Frequently Asked Questions
The US version cuts out the song/scene 'Super Heroes'.
When Rocky Horror had its original U.S. release in 1975, the theatrical version was the U.K. release of the film. But when Rocky Horror didn't do as great as 20th Century Fox thought it would, the film was taken out of circulation for a short period. During that time, Fox removed the song "Super Heroes", "Science Fiction Double Feature Reprise" (both deemed too downbeat), and the instrumental during the end credits, and replaced the end credits with a shortened version of "The Time Warp" (presented as the 'alternative credit ending' on the 2 disc DVD and 35th anniversary edition on Blu-ray). Fox then re-released the slightly edited film for midnight showings, starting in 1976, as the U.S. version of the film, and the original U.K. version of the film became known as "The European Version". Fox did allow theatres to show the European Version under special circumstances, such as Halloween showings or theatre anniversaries of the Midnight Shows, and the rarely seen European Version usually was a big event at those theatres.
But as anybody in the film world knows, film prints get damaged due to age, repeated showings, and film breakage. When Fox allowed Rocky Horror to be released on VHS around the late 80's, they made a new master print from the negative of the original U.K. version for video purposes. But as damaged film prints came in, a replacement print was sent out, of the U.K. version. After a while, prints of the U.K. version began to outnumber prints of the U.S. version until a point in time when Fox declared the U.K. version was the official release version for the U.S..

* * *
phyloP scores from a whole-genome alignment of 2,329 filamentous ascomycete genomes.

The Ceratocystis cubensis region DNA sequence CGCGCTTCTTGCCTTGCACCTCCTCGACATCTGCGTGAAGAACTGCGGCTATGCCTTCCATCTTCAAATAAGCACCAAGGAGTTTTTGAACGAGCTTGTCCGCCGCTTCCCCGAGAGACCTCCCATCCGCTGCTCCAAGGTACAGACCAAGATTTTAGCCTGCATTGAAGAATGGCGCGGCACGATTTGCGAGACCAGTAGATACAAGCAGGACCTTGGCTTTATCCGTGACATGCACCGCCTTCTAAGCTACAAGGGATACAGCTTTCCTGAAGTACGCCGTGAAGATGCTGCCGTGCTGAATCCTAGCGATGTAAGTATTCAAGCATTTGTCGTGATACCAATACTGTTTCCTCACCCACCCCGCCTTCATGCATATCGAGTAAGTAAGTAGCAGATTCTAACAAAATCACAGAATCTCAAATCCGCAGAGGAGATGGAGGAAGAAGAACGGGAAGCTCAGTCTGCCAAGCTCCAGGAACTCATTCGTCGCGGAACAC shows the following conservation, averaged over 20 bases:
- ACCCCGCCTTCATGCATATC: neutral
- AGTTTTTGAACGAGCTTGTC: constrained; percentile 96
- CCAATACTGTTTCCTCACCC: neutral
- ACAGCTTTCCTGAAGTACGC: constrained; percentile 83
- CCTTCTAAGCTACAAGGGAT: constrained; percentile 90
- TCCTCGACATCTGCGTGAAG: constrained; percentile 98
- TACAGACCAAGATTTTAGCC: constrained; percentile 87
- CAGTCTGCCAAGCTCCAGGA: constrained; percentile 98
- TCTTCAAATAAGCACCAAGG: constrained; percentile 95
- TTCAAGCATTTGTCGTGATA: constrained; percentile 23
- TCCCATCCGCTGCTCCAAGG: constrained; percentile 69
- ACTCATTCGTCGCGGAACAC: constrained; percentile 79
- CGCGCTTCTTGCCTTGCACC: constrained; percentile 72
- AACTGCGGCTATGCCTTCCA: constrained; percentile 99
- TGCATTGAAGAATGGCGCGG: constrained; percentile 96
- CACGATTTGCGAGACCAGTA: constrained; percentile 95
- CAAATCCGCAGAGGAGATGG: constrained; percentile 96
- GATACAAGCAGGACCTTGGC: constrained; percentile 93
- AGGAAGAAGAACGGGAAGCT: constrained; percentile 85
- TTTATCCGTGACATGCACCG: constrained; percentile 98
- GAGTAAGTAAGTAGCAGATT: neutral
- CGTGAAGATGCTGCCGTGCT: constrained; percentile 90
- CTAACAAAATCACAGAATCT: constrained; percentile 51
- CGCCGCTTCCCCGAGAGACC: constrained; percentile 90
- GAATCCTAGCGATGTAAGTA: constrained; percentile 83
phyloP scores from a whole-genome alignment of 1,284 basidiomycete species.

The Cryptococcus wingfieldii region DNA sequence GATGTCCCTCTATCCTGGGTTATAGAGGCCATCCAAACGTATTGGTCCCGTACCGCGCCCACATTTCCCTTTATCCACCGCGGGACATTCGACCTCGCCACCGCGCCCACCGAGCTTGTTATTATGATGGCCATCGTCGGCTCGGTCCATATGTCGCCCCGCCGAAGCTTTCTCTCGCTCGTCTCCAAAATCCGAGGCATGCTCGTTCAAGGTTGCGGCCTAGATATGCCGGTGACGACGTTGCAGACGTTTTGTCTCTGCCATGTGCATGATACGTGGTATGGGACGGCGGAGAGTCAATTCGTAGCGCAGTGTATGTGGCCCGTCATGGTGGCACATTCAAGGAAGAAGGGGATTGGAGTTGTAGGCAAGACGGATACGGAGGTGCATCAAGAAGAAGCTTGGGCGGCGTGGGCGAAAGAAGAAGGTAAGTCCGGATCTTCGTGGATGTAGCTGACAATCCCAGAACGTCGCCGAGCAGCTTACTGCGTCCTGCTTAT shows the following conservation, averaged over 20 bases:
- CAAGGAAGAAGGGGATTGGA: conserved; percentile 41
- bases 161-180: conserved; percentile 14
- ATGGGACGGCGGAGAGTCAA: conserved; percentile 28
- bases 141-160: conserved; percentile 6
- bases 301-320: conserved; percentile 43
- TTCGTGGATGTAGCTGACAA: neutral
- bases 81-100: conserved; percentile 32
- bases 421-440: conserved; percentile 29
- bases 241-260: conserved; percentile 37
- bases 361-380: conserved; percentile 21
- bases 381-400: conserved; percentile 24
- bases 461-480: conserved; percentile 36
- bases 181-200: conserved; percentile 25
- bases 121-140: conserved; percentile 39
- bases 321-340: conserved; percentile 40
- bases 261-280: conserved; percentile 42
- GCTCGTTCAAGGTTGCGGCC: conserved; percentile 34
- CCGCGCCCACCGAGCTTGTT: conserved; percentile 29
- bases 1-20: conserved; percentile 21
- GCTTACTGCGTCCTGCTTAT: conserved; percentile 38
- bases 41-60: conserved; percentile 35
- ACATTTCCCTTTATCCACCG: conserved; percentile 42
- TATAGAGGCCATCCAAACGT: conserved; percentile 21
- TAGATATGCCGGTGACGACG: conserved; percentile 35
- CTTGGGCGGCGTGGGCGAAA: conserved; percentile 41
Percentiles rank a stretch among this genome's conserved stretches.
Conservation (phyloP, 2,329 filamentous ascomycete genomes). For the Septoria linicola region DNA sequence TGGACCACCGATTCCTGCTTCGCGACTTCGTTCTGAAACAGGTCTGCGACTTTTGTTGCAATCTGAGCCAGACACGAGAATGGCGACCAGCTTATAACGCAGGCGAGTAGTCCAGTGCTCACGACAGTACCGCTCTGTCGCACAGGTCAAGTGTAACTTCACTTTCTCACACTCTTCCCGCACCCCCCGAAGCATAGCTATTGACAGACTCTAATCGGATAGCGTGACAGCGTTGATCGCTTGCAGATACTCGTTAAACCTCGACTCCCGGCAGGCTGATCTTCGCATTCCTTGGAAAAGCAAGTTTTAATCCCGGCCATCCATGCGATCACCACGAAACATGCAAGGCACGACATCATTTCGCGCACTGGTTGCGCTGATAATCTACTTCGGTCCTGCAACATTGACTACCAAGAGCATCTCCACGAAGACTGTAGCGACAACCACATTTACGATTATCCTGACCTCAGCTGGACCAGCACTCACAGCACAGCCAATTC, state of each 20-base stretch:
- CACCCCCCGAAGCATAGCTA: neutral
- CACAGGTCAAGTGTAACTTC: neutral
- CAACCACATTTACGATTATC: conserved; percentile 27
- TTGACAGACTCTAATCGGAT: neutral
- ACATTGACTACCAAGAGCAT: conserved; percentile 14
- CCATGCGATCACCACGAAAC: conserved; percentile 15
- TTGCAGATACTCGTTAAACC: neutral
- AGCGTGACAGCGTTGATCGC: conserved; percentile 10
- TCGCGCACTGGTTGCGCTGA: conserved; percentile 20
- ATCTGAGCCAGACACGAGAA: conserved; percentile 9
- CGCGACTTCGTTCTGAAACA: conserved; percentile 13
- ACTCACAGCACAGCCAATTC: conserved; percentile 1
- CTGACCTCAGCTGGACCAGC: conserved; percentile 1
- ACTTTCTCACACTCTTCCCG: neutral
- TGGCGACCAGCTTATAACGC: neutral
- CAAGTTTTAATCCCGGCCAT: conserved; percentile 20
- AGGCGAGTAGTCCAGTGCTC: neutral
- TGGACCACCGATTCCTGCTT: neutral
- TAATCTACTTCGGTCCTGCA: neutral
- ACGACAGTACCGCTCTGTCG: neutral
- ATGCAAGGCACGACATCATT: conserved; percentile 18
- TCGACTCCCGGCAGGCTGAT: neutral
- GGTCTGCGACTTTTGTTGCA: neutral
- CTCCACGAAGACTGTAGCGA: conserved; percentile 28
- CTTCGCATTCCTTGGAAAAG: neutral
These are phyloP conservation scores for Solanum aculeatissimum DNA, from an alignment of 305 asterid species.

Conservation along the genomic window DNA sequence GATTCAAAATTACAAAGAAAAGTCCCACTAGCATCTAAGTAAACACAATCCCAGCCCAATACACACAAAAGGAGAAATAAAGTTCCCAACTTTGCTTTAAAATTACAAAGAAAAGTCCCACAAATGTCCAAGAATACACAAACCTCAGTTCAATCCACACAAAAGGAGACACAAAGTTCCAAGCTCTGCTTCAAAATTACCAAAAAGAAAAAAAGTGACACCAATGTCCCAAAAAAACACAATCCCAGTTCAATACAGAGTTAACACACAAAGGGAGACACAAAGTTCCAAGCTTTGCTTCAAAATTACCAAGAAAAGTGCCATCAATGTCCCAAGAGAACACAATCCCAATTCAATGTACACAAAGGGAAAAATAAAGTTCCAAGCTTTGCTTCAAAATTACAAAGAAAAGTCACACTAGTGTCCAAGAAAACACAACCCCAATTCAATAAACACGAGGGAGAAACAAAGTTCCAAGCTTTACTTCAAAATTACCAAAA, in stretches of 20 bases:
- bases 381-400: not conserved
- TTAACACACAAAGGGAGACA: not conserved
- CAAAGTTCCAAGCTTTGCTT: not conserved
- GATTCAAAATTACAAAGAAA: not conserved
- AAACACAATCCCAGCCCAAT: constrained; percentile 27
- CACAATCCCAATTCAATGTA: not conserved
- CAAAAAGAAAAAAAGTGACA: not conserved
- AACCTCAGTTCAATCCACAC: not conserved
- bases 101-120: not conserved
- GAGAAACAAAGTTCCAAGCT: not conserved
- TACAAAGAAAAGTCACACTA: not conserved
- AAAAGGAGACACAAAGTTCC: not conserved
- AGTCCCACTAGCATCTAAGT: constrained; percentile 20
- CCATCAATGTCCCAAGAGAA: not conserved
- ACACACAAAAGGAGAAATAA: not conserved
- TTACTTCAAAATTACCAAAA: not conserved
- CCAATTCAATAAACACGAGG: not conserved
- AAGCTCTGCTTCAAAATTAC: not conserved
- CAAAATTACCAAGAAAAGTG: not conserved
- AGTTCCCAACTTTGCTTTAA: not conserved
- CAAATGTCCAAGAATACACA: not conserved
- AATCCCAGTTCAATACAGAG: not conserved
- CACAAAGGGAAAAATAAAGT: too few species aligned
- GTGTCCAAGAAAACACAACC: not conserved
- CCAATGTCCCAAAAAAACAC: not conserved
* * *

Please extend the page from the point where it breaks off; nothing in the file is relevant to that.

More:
The U.S. version on the DVD or Blu-ray is not the true U.S. version because it still retains the "Science Fiction Double Feature" reprise and the instrumental during the end credits. As stated above, those are not included in the U.S. version, as released for midnight showings in 1976.
In order they are: The Day the Earth Stood Still (1951), Flash Gordon (1936), The Invisible Man (1933), King Kong (1933), It Came from Outer Space (1953), Doctor X (1932), Forbidden Planet (1956), Tarantula (1955), The Day of the Triffids (1963), Night of the Demon (1957) and When Worlds Collide (1951).